In this tutorial, we’ll walk through the steps to create a basic Windows 8 Live Tile notification. Our example application will display its tile in Windows 8, and upon clicking a button, will change its tile to display a Live Tile notification. We’ll include an example of a text, image, and animated Live Tile notification in C# .NET.
A Live Tile is really just an XML file. The XML file defines the fields to be displayed on the tile and the behavior that it should follow. The complete list of tile templates and their associated XML files can be found on Microsoft’s dev center site. An example XML template for a basic text tile notification appears as follows:
Notice the XML is a basic template. This one is for TileSquareBlock and contains two elements to define the text content. The first element will be displayed in a large font, while the second element will display in a smaller font underneath. The style and appearance is defined on the Microsoft dev center page.
To begin creating a simple Windows 8 live tile notification in C# .NET, we start by creating a basic helper method for creating the tile notification. We’ll first specify which template we’d like to use. Then we’ll load the XML file. Finally, we’ll issue the notification and update our tile. Our helper method for creating the tile notification appears as follows:
In the above code, we first load the built-in Windows 8 Live Tile notification template. This returns an XmlDocument, containing the XML for the specific tile notification. We then modify the XML to insert our own text within the text elements. Finally, we issue the notification update.
For our second example Windows 8 live tile notification in C# .NET, we’ll create an image-only notification. To do this, we can create a new helper method that populates the required image element within the XML, as follows:
The only difference in the above code is that we’re using the TileSquareImage template. Since we have a new template, we’ll populate an image element instead of a text element. The image element takes an internal path, pointing to an image resource in the project. You can add images to the Assets folder within your project and then load them in a Windows 8 tile notification. For this example, the image should be 150x150 pixels.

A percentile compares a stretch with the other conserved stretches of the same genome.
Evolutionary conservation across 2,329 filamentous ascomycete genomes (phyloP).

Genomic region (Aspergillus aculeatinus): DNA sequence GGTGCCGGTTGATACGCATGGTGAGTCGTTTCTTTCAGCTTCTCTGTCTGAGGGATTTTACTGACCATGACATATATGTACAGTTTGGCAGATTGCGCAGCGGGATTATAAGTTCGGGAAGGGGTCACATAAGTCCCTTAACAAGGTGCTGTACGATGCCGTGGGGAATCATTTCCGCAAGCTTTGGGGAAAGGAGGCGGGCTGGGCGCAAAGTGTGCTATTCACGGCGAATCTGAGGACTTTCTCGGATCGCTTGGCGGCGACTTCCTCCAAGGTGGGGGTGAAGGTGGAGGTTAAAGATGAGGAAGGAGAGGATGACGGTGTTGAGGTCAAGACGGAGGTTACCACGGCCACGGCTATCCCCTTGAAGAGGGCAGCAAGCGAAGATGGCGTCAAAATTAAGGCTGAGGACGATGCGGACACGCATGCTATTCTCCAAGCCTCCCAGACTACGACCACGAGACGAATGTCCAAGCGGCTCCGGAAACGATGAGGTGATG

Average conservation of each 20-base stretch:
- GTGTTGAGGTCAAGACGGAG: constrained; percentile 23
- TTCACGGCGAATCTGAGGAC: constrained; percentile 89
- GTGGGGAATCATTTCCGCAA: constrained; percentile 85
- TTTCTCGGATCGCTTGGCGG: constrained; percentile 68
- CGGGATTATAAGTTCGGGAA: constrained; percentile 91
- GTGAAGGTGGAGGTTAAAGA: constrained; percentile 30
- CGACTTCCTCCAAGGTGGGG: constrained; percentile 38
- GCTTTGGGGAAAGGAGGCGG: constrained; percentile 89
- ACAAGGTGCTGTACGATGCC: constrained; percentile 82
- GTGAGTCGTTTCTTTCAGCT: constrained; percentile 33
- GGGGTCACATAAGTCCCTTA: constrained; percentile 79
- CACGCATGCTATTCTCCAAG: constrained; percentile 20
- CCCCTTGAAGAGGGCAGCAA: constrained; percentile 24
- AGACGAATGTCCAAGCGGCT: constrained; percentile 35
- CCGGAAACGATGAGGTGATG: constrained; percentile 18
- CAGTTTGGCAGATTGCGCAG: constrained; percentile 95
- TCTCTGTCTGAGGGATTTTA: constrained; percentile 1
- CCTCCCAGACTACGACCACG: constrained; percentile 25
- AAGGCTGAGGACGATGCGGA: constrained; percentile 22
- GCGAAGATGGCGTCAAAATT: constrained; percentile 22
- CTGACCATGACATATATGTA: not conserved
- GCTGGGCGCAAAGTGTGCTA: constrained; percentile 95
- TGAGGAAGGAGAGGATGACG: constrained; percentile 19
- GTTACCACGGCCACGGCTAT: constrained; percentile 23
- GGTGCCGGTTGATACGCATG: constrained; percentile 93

Our final example will be an animated Windows 8 live tile notification. We’ll use the TileSquarePeekImageAndText04 template to display both an image and text block, in an animated display. the image will scroll in vertically and alternate between showing the text and the image. It’s important to note the visual effect from this type of tile notification. It should be used sparingly to avoid overwhelming (and annoying) the user. Similar to popups in earlier Windows web browsers, we’ll wait and see how the usability of this type of notification works out.
In the above code, we set two elements in the C# .NET Windows 8 live tile notification. We set the attribute value for the image element. We also set the InnerText value for the text element. The result is an animated tile that briefly shows the image, then scrolls vertically to display the text, and so-on, until the timer expires.
You’ll notice, in the above examples, that displaying a C# .NET Windows 8 live tile notification contains a lot of the same code, regardless of the type of notification. In fact, the only differing code involves the customization of the XML template. We can take advantage of this common code to refactor and create a generic Windows 8 live tile notification helper method to make our notification code easier and cleaner.
The above method takes a TileTemplateType, so we can display text, images, animated, or any other type of Windows 8 live tile notification. It also takes the number of seconds to display the notification. We also provide a custom method (ie., anonymous method), which will include customization code for populating the XML document with our text or image values.
With our common code encapsulated, we can now set a Windows 8 live tile text notification in C# .NET with the following refactored code:
The code would be the same for an image or animated notification, with the only difference within the anonymous method block, for customizing the XML document template.
You can download the project source code on GitHub by visiting the Windows 8 Live Tiles example project.
This article was written by Kory Becker, software developer and architect, skilled in a range of technologies, including web application development, machine learning, artificial intelligence, and data science.